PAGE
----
Researchers should be accountable for misusing taxpayer dollars to irresponsibly portray half-truths as scientific gospel, especially when such misconduct scares the public and harms legitimate businesses.

Steven Milloy publishes

Chesapeake Bay Needs Science, Not Slogans

By Steven Milloy
July 23, 2004,

Progress on reducing the pollution flowing into the Chesapeake Bay, North America’s largest estuary, has been “significantly overstated,” The Washington Post hyperventilated in a front-page story this week. It seems that the allegedly erroneous estimates of pollution reduction were based on faulty computer modeling, not actual sampling of bay water. Continue reading Chesapeake Bay Needs Science, Not Slogans

Have a Coke and a Waistline

By Steve Milloy
June 25, 2004,

Let’s “grab a Coke and a smile” this week as Arkansas Gov. Mike Huckabee (search) demanded proof that vending machines lead to childhood obesity before permitting the state to restrict the machines in schools.

Amid the hysteria about overweight adolescents, the Arkansas Board of Education is looking for ways to reduce children’s calorie intake, including targeting school vending machines.
“There are no studies that I know that clearly say if a kid has access to a soda machine that he’s going to be fatter than one who doesn’t have access,” Huckabee said, according to an Associate Press report.

State officials who support restricting vending machines allege that Huckabee is being ingenuous.

“I think it’s really pretty much a basic that candy bars and sugar colas are not conducive to good health,” said state representative Jay Bradford, D-White Hall, to the AP. “And I don’t think it takes a lot of research to realize that adds great amount of weight to certain individuals,” added Bradford.

So which makes more sense — Gov. Huckabee’s call for proof of harm, or Rep. Bradford’s reliance on “conventional wisdom?”

Consider the results of a survey conducted by the National Family Opinion WorldGroup Share of Intake Panel (search) (NFO SIP), as reported by Dr. Michael Ginevan in the April 2004 issue of The Journal of Pediatrics.

The NFO SIP surveys 12,000 persons per year. Participants keep two-week diaries of all beverages consumed, excluding tap water, and the location of where these were consumed.

In a survey conducted during the 2001-2002 school year, a demographically balanced sample of 2,716 students ages 12 to 18 years maintained beverage consumption diaries from September through May. The study reported that the average per capita consumption of non-diet carbonated soft drinks from school vending machines was 2.5 ounces per week — about 31 calories per week. Assuming for the sake of argument that those 31 calories were never burned as energy and were automatically turned into fat, it would take more than two years of such consumption at that rate to produce one pound of fat.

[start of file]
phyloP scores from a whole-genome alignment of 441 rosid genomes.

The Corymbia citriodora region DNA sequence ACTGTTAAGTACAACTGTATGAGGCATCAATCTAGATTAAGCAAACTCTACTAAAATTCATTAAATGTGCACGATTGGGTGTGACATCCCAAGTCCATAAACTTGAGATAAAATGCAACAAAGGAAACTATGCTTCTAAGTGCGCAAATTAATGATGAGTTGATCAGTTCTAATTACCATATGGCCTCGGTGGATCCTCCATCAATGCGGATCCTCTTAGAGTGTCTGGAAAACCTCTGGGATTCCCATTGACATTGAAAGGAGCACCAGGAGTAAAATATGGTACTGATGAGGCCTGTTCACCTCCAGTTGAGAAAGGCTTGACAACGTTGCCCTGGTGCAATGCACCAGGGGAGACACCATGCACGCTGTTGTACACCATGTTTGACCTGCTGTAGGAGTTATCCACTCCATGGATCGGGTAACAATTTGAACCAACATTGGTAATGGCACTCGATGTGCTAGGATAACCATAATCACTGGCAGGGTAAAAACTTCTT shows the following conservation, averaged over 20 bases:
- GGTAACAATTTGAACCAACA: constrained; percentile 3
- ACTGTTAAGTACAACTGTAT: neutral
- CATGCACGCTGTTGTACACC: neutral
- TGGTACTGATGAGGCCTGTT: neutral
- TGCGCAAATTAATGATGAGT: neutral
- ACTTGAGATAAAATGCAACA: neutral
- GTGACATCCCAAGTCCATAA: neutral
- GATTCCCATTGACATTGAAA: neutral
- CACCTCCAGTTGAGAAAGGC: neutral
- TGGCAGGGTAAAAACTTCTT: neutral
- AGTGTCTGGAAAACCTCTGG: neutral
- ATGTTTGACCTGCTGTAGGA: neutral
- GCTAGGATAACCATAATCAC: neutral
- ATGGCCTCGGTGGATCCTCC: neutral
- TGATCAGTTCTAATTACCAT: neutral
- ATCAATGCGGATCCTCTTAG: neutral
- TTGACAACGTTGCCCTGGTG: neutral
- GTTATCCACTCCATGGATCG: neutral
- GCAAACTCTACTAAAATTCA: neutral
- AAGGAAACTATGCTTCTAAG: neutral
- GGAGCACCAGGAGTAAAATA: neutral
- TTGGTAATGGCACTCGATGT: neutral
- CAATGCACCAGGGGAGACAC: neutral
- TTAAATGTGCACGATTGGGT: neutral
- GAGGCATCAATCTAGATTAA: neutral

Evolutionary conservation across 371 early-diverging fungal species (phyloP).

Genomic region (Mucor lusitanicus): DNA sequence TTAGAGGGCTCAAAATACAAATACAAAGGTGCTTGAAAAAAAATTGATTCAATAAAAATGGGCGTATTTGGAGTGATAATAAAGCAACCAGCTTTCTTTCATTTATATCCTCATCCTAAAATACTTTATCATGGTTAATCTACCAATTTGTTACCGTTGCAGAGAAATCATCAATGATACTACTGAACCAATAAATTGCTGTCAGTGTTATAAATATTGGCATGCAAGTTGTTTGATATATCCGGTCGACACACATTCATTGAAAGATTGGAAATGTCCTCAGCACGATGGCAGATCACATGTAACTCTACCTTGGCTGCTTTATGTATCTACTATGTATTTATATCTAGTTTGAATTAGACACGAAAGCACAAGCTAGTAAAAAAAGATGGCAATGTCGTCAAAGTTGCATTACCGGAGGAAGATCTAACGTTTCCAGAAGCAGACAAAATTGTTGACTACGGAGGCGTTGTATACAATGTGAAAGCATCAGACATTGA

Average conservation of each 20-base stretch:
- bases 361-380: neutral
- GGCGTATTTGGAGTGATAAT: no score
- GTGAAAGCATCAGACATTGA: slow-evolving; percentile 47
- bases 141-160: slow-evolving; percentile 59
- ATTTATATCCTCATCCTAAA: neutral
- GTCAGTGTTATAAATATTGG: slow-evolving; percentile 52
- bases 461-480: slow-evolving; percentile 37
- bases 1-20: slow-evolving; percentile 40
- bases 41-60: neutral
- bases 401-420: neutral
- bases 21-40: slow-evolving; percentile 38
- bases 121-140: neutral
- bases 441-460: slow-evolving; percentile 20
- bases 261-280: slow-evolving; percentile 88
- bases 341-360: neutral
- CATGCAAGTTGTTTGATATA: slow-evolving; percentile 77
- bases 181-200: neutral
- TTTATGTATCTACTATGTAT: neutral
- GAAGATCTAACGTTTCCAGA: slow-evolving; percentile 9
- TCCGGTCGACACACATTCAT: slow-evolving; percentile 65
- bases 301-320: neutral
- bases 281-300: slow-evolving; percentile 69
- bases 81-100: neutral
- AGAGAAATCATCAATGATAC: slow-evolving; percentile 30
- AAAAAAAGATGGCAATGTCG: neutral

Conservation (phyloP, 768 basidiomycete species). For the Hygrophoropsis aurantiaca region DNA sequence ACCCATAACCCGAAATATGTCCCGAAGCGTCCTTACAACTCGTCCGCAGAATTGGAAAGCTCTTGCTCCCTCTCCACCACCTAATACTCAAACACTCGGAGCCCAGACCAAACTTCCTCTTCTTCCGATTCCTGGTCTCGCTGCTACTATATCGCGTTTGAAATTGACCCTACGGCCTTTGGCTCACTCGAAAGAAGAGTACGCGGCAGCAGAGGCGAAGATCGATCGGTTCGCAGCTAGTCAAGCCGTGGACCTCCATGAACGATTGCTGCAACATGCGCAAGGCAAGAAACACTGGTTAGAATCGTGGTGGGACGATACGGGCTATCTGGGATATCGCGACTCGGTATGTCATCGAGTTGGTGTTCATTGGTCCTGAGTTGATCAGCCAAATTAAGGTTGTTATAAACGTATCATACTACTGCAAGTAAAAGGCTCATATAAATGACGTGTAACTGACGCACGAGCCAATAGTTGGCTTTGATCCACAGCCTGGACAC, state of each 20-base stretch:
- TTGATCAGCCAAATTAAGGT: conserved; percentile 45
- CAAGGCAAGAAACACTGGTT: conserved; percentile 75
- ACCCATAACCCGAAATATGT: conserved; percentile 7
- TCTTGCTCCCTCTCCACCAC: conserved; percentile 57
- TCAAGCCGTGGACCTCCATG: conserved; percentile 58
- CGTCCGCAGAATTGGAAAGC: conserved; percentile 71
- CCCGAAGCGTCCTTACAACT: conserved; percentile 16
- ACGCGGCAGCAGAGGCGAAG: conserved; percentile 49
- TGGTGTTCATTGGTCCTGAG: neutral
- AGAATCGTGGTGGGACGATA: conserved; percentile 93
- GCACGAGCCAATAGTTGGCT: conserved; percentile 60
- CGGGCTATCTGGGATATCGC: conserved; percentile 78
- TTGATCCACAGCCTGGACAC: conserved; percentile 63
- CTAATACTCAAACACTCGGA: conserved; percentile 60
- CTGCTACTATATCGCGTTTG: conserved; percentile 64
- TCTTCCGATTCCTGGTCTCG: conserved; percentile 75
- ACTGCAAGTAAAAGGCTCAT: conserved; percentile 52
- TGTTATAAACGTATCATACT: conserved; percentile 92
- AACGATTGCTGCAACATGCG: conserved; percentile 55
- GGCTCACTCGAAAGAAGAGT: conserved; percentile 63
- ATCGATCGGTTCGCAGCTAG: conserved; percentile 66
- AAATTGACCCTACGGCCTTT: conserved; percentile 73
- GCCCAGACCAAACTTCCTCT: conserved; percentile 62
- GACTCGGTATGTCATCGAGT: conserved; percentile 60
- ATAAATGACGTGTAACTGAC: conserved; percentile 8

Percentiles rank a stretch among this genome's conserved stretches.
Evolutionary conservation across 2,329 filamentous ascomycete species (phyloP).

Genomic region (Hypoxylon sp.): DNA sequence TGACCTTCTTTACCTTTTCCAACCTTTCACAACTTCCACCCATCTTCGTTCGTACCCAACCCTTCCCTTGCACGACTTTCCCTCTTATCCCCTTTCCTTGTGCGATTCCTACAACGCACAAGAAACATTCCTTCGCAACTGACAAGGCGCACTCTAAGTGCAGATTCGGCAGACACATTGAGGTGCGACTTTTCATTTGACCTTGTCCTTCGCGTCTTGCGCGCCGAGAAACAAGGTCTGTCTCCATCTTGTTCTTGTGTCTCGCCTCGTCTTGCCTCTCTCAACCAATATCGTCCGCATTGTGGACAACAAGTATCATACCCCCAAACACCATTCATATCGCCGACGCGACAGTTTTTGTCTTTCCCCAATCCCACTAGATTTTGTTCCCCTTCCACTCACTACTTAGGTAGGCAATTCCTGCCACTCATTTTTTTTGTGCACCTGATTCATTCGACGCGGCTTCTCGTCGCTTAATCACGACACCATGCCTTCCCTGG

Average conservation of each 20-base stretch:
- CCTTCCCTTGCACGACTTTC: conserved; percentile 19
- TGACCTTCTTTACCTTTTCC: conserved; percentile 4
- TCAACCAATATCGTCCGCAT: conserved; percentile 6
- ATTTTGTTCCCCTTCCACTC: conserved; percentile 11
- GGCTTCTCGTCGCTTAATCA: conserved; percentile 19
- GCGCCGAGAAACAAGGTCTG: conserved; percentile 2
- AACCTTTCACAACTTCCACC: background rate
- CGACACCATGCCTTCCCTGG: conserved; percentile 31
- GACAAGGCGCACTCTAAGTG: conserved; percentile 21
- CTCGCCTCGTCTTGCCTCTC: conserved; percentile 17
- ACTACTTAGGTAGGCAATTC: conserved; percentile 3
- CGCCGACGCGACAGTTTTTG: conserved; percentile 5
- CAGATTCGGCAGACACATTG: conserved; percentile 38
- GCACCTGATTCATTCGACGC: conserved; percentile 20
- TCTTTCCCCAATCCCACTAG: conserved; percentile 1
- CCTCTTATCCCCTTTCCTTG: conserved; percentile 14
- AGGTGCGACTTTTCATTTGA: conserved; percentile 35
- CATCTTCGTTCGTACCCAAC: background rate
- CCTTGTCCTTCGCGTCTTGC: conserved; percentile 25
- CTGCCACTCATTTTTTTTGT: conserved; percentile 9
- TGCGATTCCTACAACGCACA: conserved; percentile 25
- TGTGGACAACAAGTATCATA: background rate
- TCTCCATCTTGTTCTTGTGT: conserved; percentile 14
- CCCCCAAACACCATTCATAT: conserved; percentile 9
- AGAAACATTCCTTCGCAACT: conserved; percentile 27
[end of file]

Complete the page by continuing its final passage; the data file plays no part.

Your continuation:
Given that children generally have rapid metabolisms (search) and are constantly growing and developing, the notion that we should worry about children consuming 31 calories per week from school vending machines seems to be absurd. The NFO SIP survey reported that only 20 percent of students actually drank beverages from vending machines. Only 9 percent drank non-diet beverages. Among the 20 percent who drank vending machine beverages, the average consumption was 12.5 ounces per week — about one can or 150 calories per week for consumers of non-diet beverages. One can of soda per week isn’t going to cause weight or health problems even among the most minimally active healthy children.

The NFO SIP survey was conducted with an unrestricted grant from the National Soft Drink Association (search), so some will undoubtedly view these results with some degree of skepticism.
That doesn’t really matter, though.

The ultimate validity of the NFO SIP survey isn’t the issue — more research versus factually unsupported demonization of school vending machines is. Vending machines in schools provide benefits to businesses and schools (jobs and revenue) and to students (on-campus convenience and a variety of beverages, including juices and juice drinks, milk-based drinks, water, diet and regular soft drinks, and sports drinks). The NFO SIP survey seems to indicate that school vending machines do not pose a threat to children’s health.

If there is evidence to the contrary, let’s see it and debate it before jumping to rash and truly harmful conclusions.

Steven Milloy is the publisher of, an adjunct scholar at the Cato Institute and the author of Junk Science Judo: Self-Defense Against Health Scares and Scams (Cato Institute, 2001).

McJunk Science: Over Five Billion Fooled

By Steven Milloy
June 27, 2003,

McDonald’s just ordered its meat suppliers to phase out antibiotics for promoting animal growth. It’s the second time in the past year that McDonald’s has fed the public McNothing-burgers smothered in the pseudo-sauce of activist-defined corporate social responsibility. Continue reading McJunk Science: Over Five Billion Fooled

Cancer Miracle or Mirage?

By Steven Milloy
June 06, 2003,